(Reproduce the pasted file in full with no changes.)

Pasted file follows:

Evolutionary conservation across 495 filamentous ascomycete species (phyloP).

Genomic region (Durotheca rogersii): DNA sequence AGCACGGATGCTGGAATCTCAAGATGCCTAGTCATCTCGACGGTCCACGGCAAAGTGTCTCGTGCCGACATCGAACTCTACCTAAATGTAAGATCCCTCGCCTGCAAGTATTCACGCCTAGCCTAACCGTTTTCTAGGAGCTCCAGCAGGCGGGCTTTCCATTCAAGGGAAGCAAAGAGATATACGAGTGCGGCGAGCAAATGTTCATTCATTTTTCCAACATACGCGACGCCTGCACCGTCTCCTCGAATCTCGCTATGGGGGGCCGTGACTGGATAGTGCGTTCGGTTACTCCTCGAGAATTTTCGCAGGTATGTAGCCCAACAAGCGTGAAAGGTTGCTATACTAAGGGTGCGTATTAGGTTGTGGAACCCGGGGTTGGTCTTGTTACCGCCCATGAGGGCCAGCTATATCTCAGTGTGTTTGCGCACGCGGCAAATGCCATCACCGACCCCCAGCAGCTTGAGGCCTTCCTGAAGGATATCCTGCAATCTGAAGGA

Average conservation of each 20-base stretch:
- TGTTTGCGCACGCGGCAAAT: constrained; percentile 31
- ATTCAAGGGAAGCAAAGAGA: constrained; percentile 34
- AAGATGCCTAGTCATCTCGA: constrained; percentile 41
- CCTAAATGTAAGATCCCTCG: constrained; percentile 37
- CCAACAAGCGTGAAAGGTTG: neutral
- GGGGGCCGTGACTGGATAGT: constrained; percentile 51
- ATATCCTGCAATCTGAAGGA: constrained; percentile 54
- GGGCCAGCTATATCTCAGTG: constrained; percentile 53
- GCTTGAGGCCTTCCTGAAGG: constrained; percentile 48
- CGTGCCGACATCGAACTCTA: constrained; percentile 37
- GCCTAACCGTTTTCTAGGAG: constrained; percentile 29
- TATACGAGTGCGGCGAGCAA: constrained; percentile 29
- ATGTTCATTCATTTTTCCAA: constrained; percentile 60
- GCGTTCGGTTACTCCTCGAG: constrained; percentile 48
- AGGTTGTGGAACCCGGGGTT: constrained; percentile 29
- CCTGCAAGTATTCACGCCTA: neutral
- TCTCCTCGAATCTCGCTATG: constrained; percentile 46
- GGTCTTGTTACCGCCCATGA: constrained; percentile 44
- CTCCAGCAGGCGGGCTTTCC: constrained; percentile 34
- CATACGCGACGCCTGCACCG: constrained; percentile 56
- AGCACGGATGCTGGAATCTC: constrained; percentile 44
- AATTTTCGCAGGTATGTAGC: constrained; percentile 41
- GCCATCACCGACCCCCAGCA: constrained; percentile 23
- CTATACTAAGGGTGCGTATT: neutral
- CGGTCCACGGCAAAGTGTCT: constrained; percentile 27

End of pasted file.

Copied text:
Evolutionary conservation across 495 filamentous ascomycete species (phyloP).

Genomic region (Durotheca rogersii): DNA sequence AGCACGGATGCTGGAATCTCAAGATGCCTAGTCATCTCGACGGTCCACGGCAAAGTGTCTCGTGCCGACATCGAACTCTACCTAAATGTAAGATCCCTCGCCTGCAAGTATTCACGCCTAGCCTAACCGTTTTCTAGGAGCTCCAGCAGGCGGGCTTTCCATTCAAGGGAAGCAAAGAGATATACGAGTGCGGCGAGCAAATGTTCATTCATTTTTCCAACATACGCGACGCCTGCACCGTCTCCTCGAATCTCGCTATGGGGGGCCGTGACTGGATAGTGCGTTCGGTTACTCCTCGAGAATTTTCGCAGGTATGTAGCCCAACAAGCGTGAAAGGTTGCTATACTAAGGGTGCGTATTAGGTTGTGGAACCCGGGGTTGGTCTTGTTACCGCCCATGAGGGCCAGCTATATCTCAGTGTGTTTGCGCACGCGGCAAATGCCATCACCGACCCCCAGCAGCTTGAGGCCTTCCTGAAGGATATCCTGCAATCTGAAGGA

Average conservation of each 20-base stretch:
- TGTTTGCGCACGCGGCAAAT: constrained; percentile 31
- ATTCAAGGGAAGCAAAGAGA: constrained; percentile 34
- AAGATGCCTAGTCATCTCGA: constrained; percentile 41
- CCTAAATGTAAGATCCCTCG: constrained; percentile 37
- CCAACAAGCGTGAAAGGTTG: neutral
- GGGGGCCGTGACTGGATAGT: constrained; percentile 51
- ATATCCTGCAATCTGAAGGA: constrained; percentile 54
- GGGCCAGCTATATCTCAGTG: constrained; percentile 53
- GCTTGAGGCCTTCCTGAAGG: constrained; percentile 48
- CGTGCCGACATCGAACTCTA: constrained; percentile 37
- GCCTAACCGTTTTCTAGGAG: constrained; percentile 29
- TATACGAGTGCGGCGAGCAA: constrained; percentile 29
- ATGTTCATTCATTTTTCCAA: constrained; percentile 60
- GCGTTCGGTTACTCCTCGAG: constrained; percentile 48
- AGGTTGTGGAACCCGGGGTT: constrained; percentile 29
- CCTGCAAGTATTCACGCCTA: neutral
- TCTCCTCGAATCTCGCTATG: constrained; percentile 46
- GGTCTTGTTACCGCCCATGA: constrained; percentile 44
- CTCCAGCAGGCGGGCTTTCC: constrained; percentile 34
- CATACGCGACGCCTGCACCG: constrained; percentile 56
- AGCACGGATGCTGGAATCTC: constrained; percentile 44
- AATTTTCGCAGGTATGTAGC: constrained; percentile 41
- GCCATCACCGACCCCCAGCA: constrained; percentile 23
- CTATACTAAGGGTGCGTATT: neutral
- CGGTCCACGGCAAAGTGTCT: constrained; percentile 27